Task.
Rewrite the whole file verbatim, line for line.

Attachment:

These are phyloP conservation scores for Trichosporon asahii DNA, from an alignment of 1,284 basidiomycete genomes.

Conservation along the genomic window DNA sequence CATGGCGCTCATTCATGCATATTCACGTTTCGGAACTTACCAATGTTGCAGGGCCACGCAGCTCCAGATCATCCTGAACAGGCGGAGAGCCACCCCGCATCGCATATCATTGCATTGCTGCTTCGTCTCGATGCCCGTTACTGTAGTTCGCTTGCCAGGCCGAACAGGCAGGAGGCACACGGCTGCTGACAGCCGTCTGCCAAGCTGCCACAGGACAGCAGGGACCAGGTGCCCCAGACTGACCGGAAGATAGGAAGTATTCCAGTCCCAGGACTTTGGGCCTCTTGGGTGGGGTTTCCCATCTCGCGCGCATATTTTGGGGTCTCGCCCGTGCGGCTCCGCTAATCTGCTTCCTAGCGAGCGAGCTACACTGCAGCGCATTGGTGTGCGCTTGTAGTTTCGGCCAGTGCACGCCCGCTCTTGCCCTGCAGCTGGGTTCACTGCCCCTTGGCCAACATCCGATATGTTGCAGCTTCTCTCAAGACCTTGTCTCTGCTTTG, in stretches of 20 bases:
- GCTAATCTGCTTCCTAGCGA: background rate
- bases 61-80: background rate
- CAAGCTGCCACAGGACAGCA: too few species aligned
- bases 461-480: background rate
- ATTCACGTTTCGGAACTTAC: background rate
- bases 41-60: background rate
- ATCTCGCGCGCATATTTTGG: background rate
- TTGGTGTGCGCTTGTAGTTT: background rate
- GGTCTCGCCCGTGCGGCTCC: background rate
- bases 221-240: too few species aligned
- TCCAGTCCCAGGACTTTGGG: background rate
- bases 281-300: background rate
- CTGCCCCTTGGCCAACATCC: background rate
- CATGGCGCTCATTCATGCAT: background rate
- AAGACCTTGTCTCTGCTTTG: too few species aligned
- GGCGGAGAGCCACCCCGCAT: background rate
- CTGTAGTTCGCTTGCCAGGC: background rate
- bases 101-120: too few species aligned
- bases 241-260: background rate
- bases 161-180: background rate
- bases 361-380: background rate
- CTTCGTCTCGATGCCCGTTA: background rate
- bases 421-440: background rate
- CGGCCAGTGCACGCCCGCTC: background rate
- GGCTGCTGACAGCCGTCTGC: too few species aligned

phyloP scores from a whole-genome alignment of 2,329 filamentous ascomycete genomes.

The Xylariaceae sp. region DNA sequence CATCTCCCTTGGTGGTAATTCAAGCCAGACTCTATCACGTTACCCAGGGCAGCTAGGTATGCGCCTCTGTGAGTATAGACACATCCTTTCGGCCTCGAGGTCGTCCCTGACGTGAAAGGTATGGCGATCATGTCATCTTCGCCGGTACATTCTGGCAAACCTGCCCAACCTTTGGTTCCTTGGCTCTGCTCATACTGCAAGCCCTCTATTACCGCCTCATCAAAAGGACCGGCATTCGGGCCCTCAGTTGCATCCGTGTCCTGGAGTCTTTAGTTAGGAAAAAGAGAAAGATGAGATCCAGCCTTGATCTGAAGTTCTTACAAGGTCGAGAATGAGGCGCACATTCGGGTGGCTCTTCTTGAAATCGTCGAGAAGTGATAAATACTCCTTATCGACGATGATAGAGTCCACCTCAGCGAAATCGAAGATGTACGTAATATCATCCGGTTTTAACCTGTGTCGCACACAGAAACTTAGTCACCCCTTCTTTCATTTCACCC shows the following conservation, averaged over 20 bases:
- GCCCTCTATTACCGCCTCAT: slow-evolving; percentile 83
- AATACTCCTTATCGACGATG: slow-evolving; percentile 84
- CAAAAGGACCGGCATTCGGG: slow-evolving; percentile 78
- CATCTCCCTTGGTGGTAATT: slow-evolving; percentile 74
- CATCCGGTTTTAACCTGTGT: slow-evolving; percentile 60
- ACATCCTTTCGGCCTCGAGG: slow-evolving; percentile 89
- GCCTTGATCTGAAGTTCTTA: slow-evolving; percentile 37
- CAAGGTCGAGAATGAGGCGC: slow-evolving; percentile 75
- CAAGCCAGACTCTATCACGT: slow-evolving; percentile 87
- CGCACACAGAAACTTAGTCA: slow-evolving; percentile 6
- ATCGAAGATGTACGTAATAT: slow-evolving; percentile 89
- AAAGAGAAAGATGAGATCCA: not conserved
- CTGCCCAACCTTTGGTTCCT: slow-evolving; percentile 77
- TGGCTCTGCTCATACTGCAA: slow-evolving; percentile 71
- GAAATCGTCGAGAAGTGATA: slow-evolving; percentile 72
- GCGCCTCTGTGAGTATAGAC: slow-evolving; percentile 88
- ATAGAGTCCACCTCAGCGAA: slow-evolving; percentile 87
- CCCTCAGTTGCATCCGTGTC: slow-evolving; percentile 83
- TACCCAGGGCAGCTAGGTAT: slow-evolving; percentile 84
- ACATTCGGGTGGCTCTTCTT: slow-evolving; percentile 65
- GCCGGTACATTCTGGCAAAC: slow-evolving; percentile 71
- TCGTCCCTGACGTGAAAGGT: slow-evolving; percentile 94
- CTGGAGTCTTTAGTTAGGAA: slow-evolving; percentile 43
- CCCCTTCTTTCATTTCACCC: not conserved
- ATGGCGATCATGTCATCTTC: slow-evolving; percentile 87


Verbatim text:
These are phyloP conservation scores for Trichosporon asahii DNA, from an alignment of 1,284 basidiomycete genomes.

Conservation along the genomic window DNA sequence CATGGCGCTCATTCATGCATATTCACGTTTCGGAACTTACCAATGTTGCAGGGCCACGCAGCTCCAGATCATCCTGAACAGGCGGAGAGCCACCCCGCATCGCATATCATTGCATTGCTGCTTCGTCTCGATGCCCGTTACTGTAGTTCGCTTGCCAGGCCGAACAGGCAGGAGGCACACGGCTGCTGACAGCCGTCTGCCAAGCTGCCACAGGACAGCAGGGACCAGGTGCCCCAGACTGACCGGAAGATAGGAAGTATTCCAGTCCCAGGACTTTGGGCCTCTTGGGTGGGGTTTCCCATCTCGCGCGCATATTTTGGGGTCTCGCCCGTGCGGCTCCGCTAATCTGCTTCCTAGCGAGCGAGCTACACTGCAGCGCATTGGTGTGCGCTTGTAGTTTCGGCCAGTGCACGCCCGCTCTTGCCCTGCAGCTGGGTTCACTGCCCCTTGGCCAACATCCGATATGTTGCAGCTTCTCTCAAGACCTTGTCTCTGCTTTG, in stretches of 20 bases:
- GCTAATCTGCTTCCTAGCGA: background rate
- bases 61-80: background rate
- CAAGCTGCCACAGGACAGCA: too few species aligned
- bases 461-480: background rate
- ATTCACGTTTCGGAACTTAC: background rate
- bases 41-60: background rate
- ATCTCGCGCGCATATTTTGG: background rate
- TTGGTGTGCGCTTGTAGTTT: background rate
- GGTCTCGCCCGTGCGGCTCC: background rate
- bases 221-240: too few species aligned
- TCCAGTCCCAGGACTTTGGG: background rate
- bases 281-300: background rate
- CTGCCCCTTGGCCAACATCC: background rate
- CATGGCGCTCATTCATGCAT: background rate
- AAGACCTTGTCTCTGCTTTG: too few species aligned
- GGCGGAGAGCCACCCCGCAT: background rate
- CTGTAGTTCGCTTGCCAGGC: background rate
- bases 101-120: too few species aligned
- bases 241-260: background rate
- bases 161-180: background rate
- bases 361-380: background rate
- CTTCGTCTCGATGCCCGTTA: background rate
- bases 421-440: background rate
- CGGCCAGTGCACGCCCGCTC: background rate
- GGCTGCTGACAGCCGTCTGC: too few species aligned

phyloP scores from a whole-genome alignment of 2,329 filamentous ascomycete genomes.

The Xylariaceae sp. region DNA sequence CATCTCCCTTGGTGGTAATTCAAGCCAGACTCTATCACGTTACCCAGGGCAGCTAGGTATGCGCCTCTGTGAGTATAGACACATCCTTTCGGCCTCGAGGTCGTCCCTGACGTGAAAGGTATGGCGATCATGTCATCTTCGCCGGTACATTCTGGCAAACCTGCCCAACCTTTGGTTCCTTGGCTCTGCTCATACTGCAAGCCCTCTATTACCGCCTCATCAAAAGGACCGGCATTCGGGCCCTCAGTTGCATCCGTGTCCTGGAGTCTTTAGTTAGGAAAAAGAGAAAGATGAGATCCAGCCTTGATCTGAAGTTCTTACAAGGTCGAGAATGAGGCGCACATTCGGGTGGCTCTTCTTGAAATCGTCGAGAAGTGATAAATACTCCTTATCGACGATGATAGAGTCCACCTCAGCGAAATCGAAGATGTACGTAATATCATCCGGTTTTAACCTGTGTCGCACACAGAAACTTAGTCACCCCTTCTTTCATTTCACCC shows the following conservation, averaged over 20 bases:
- GCCCTCTATTACCGCCTCAT: slow-evolving; percentile 83
- AATACTCCTTATCGACGATG: slow-evolving; percentile 84
- CAAAAGGACCGGCATTCGGG: slow-evolving; percentile 78
- CATCTCCCTTGGTGGTAATT: slow-evolving; percentile 74
- CATCCGGTTTTAACCTGTGT: slow-evolving; percentile 60
- ACATCCTTTCGGCCTCGAGG: slow-evolving; percentile 89
- GCCTTGATCTGAAGTTCTTA: slow-evolving; percentile 37
- CAAGGTCGAGAATGAGGCGC: slow-evolving; percentile 75
- CAAGCCAGACTCTATCACGT: slow-evolving; percentile 87
- CGCACACAGAAACTTAGTCA: slow-evolving; percentile 6
- ATCGAAGATGTACGTAATAT: slow-evolving; percentile 89
- AAAGAGAAAGATGAGATCCA: not conserved
- CTGCCCAACCTTTGGTTCCT: slow-evolving; percentile 77
- TGGCTCTGCTCATACTGCAA: slow-evolving; percentile 71
- GAAATCGTCGAGAAGTGATA: slow-evolving; percentile 72
- GCGCCTCTGTGAGTATAGAC: slow-evolving; percentile 88
- ATAGAGTCCACCTCAGCGAA: slow-evolving; percentile 87
- CCCTCAGTTGCATCCGTGTC: slow-evolving; percentile 83
- TACCCAGGGCAGCTAGGTAT: slow-evolving; percentile 84
- ACATTCGGGTGGCTCTTCTT: slow-evolving; percentile 65
- GCCGGTACATTCTGGCAAAC: slow-evolving; percentile 71
- TCGTCCCTGACGTGAAAGGT: slow-evolving; percentile 94
- CTGGAGTCTTTAGTTAGGAA: slow-evolving; percentile 43
- CCCCTTCTTTCATTTCACCC: not conserved
- ATGGCGATCATGTCATCTTC: slow-evolving; percentile 87